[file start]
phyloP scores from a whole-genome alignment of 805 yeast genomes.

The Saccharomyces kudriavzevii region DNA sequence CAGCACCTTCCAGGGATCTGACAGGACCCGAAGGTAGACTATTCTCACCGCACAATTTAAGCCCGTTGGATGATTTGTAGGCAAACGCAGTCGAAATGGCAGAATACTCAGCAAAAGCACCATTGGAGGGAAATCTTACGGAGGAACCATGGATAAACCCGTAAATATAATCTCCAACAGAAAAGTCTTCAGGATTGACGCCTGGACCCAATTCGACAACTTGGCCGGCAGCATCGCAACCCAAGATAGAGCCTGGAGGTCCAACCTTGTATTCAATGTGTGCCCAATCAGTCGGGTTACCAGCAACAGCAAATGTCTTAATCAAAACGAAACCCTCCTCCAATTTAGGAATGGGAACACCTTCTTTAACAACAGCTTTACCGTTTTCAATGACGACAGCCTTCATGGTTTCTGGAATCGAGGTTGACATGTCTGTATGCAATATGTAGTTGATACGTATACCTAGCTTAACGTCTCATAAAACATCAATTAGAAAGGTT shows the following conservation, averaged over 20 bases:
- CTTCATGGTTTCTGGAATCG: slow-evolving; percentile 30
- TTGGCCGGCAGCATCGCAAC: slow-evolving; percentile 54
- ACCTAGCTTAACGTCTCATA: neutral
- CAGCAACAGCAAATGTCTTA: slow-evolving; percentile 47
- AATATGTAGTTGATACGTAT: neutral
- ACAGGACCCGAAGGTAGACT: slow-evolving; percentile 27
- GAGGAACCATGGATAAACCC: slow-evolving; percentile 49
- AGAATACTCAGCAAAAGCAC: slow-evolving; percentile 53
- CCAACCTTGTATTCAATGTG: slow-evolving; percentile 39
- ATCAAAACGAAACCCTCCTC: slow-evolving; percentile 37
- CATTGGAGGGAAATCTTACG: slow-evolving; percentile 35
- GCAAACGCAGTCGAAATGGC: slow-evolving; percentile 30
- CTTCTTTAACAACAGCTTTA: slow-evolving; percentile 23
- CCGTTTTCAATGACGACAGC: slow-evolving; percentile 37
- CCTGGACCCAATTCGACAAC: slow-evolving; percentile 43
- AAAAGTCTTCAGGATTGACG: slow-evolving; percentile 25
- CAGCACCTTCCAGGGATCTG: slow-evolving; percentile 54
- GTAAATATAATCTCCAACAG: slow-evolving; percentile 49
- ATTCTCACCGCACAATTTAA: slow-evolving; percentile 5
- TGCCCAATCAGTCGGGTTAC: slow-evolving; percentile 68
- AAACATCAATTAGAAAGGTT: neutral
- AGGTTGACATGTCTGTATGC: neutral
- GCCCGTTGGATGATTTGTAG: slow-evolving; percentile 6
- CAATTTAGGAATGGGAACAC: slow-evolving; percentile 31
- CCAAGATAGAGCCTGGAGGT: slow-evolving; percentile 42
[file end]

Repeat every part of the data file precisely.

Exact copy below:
phyloP scores from a whole-genome alignment of 805 yeast genomes.

The Saccharomyces kudriavzevii region DNA sequence CAGCACCTTCCAGGGATCTGACAGGACCCGAAGGTAGACTATTCTCACCGCACAATTTAAGCCCGTTGGATGATTTGTAGGCAAACGCAGTCGAAATGGCAGAATACTCAGCAAAAGCACCATTGGAGGGAAATCTTACGGAGGAACCATGGATAAACCCGTAAATATAATCTCCAACAGAAAAGTCTTCAGGATTGACGCCTGGACCCAATTCGACAACTTGGCCGGCAGCATCGCAACCCAAGATAGAGCCTGGAGGTCCAACCTTGTATTCAATGTGTGCCCAATCAGTCGGGTTACCAGCAACAGCAAATGTCTTAATCAAAACGAAACCCTCCTCCAATTTAGGAATGGGAACACCTTCTTTAACAACAGCTTTACCGTTTTCAATGACGACAGCCTTCATGGTTTCTGGAATCGAGGTTGACATGTCTGTATGCAATATGTAGTTGATACGTATACCTAGCTTAACGTCTCATAAAACATCAATTAGAAAGGTT shows the following conservation, averaged over 20 bases:
- CTTCATGGTTTCTGGAATCG: slow-evolving; percentile 30
- TTGGCCGGCAGCATCGCAAC: slow-evolving; percentile 54
- ACCTAGCTTAACGTCTCATA: neutral
- CAGCAACAGCAAATGTCTTA: slow-evolving; percentile 47
- AATATGTAGTTGATACGTAT: neutral
- ACAGGACCCGAAGGTAGACT: slow-evolving; percentile 27
- GAGGAACCATGGATAAACCC: slow-evolving; percentile 49
- AGAATACTCAGCAAAAGCAC: slow-evolving; percentile 53
- CCAACCTTGTATTCAATGTG: slow-evolving; percentile 39
- ATCAAAACGAAACCCTCCTC: slow-evolving; percentile 37
- CATTGGAGGGAAATCTTACG: slow-evolving; percentile 35
- GCAAACGCAGTCGAAATGGC: slow-evolving; percentile 30
- CTTCTTTAACAACAGCTTTA: slow-evolving; percentile 23
- CCGTTTTCAATGACGACAGC: slow-evolving; percentile 37
- CCTGGACCCAATTCGACAAC: slow-evolving; percentile 43
- AAAAGTCTTCAGGATTGACG: slow-evolving; percentile 25
- CAGCACCTTCCAGGGATCTG: slow-evolving; percentile 54
- GTAAATATAATCTCCAACAG: slow-evolving; percentile 49
- ATTCTCACCGCACAATTTAA: slow-evolving; percentile 5
- TGCCCAATCAGTCGGGTTAC: slow-evolving; percentile 68
- AAACATCAATTAGAAAGGTT: neutral
- AGGTTGACATGTCTGTATGC: neutral
- GCCCGTTGGATGATTTGTAG: slow-evolving; percentile 6
- CAATTTAGGAATGGGAACAC: slow-evolving; percentile 31
- CCAAGATAGAGCCTGGAGGT: slow-evolving; percentile 42